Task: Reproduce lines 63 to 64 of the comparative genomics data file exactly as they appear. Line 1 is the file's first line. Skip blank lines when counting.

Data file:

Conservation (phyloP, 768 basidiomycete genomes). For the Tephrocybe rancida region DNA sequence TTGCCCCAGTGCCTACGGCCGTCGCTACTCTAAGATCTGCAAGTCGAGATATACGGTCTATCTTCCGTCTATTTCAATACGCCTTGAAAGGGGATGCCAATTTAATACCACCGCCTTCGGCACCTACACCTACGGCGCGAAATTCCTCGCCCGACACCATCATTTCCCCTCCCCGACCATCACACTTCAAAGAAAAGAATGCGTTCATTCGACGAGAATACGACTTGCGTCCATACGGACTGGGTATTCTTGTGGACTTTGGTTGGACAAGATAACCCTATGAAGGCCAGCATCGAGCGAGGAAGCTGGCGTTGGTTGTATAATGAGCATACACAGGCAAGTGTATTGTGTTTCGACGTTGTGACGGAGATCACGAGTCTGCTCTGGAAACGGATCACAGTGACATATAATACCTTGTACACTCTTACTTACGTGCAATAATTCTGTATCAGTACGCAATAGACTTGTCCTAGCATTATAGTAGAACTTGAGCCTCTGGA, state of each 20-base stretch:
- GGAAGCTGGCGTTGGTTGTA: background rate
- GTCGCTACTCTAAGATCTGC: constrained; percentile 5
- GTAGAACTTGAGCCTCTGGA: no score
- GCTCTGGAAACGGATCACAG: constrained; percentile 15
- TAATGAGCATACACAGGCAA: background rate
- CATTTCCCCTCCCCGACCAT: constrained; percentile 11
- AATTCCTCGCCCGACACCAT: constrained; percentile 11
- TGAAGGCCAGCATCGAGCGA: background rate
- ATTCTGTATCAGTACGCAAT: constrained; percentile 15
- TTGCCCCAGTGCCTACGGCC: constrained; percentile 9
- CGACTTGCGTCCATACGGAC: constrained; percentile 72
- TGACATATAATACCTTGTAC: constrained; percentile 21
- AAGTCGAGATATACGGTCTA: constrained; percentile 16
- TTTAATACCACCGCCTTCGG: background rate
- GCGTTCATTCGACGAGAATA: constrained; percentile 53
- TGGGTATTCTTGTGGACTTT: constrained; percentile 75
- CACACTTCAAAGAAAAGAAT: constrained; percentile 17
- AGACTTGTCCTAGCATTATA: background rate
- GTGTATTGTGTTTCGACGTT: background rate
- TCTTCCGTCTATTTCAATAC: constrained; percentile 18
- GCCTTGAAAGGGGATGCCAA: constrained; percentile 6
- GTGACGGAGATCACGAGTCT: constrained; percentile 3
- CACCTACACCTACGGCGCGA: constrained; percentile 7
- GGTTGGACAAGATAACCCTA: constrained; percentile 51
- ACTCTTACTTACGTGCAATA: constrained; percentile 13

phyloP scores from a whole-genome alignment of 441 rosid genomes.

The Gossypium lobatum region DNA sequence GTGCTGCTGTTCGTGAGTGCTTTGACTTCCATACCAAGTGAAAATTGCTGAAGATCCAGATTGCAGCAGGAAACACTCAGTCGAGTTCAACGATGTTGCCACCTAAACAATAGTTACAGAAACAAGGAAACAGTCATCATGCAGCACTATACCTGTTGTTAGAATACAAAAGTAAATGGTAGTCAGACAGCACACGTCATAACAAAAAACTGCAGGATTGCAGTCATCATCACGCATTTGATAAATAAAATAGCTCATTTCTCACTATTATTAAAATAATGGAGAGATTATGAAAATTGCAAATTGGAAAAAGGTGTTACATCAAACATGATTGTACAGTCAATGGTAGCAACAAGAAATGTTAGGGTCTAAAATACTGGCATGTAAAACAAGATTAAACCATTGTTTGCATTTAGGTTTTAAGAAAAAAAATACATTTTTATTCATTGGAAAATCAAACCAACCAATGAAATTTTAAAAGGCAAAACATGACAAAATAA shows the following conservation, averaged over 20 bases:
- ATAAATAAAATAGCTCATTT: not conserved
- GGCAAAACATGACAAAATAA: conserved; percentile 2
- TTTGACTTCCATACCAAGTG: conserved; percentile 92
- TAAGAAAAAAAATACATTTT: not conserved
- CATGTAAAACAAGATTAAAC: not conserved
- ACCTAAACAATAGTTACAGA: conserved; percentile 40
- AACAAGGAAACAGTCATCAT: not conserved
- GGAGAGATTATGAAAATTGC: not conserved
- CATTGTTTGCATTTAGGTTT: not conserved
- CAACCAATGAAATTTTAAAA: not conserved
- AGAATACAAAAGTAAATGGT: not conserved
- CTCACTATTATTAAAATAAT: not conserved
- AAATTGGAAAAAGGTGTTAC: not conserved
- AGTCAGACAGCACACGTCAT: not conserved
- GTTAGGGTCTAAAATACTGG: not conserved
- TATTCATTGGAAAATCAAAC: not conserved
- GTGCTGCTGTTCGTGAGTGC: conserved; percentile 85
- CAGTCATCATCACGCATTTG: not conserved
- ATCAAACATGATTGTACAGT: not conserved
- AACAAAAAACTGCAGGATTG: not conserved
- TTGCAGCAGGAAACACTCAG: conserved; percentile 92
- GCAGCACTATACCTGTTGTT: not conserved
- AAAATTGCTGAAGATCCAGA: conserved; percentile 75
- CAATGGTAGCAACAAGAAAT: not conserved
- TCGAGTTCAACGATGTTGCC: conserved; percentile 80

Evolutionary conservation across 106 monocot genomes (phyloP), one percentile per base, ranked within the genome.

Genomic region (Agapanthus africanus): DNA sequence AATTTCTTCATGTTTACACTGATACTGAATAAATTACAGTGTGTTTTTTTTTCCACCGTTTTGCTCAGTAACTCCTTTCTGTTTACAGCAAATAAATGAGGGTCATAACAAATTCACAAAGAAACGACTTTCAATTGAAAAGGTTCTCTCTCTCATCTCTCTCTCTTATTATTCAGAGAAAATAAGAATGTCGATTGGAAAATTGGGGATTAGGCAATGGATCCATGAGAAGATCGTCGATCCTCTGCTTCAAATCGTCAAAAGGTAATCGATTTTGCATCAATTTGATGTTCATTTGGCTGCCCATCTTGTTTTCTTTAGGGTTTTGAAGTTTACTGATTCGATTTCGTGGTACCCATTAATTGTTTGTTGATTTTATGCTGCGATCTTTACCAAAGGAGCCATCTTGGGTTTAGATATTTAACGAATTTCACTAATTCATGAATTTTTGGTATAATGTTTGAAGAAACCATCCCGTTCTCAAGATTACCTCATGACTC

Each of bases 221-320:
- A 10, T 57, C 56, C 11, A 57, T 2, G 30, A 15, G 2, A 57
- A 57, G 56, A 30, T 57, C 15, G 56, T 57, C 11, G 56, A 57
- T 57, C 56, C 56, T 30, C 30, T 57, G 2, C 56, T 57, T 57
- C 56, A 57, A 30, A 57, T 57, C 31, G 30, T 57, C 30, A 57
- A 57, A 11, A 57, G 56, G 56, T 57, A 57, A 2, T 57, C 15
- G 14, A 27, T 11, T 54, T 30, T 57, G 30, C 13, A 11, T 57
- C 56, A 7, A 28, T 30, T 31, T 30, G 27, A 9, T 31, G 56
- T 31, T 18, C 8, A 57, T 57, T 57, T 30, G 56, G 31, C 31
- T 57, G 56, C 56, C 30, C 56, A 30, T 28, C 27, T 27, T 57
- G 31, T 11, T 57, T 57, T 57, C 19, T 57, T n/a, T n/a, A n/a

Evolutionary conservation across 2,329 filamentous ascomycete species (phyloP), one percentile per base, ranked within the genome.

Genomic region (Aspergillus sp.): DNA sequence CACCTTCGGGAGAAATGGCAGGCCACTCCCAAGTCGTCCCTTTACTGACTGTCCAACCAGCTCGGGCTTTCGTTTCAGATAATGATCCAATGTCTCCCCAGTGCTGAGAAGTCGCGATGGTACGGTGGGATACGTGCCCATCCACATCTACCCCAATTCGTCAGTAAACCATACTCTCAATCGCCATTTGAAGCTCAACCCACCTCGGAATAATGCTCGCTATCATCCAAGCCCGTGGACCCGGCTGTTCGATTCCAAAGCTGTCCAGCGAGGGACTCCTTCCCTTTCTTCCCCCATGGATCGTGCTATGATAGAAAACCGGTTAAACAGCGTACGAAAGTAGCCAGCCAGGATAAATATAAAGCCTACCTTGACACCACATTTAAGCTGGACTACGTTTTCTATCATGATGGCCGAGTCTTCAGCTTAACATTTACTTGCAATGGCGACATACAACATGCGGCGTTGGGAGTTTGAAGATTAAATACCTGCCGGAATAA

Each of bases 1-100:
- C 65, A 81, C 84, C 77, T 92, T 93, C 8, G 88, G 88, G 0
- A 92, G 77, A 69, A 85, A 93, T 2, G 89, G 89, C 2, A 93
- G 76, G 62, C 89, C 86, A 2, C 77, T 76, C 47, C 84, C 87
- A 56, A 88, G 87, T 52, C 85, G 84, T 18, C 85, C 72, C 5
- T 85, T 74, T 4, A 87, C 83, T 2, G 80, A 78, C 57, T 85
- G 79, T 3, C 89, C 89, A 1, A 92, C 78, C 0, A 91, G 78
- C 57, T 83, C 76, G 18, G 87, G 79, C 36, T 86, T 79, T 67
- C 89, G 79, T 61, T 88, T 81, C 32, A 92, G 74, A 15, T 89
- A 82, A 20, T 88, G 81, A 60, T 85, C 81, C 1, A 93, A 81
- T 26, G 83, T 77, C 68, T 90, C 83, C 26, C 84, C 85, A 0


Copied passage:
- C 56, A 7, A 28, T 30, T 31, T 30, G 27, A 9, T 31, G 56
- T 31, T 18, C 8, A 57, T 57, T 57, T 30, G 56, G 31, C 31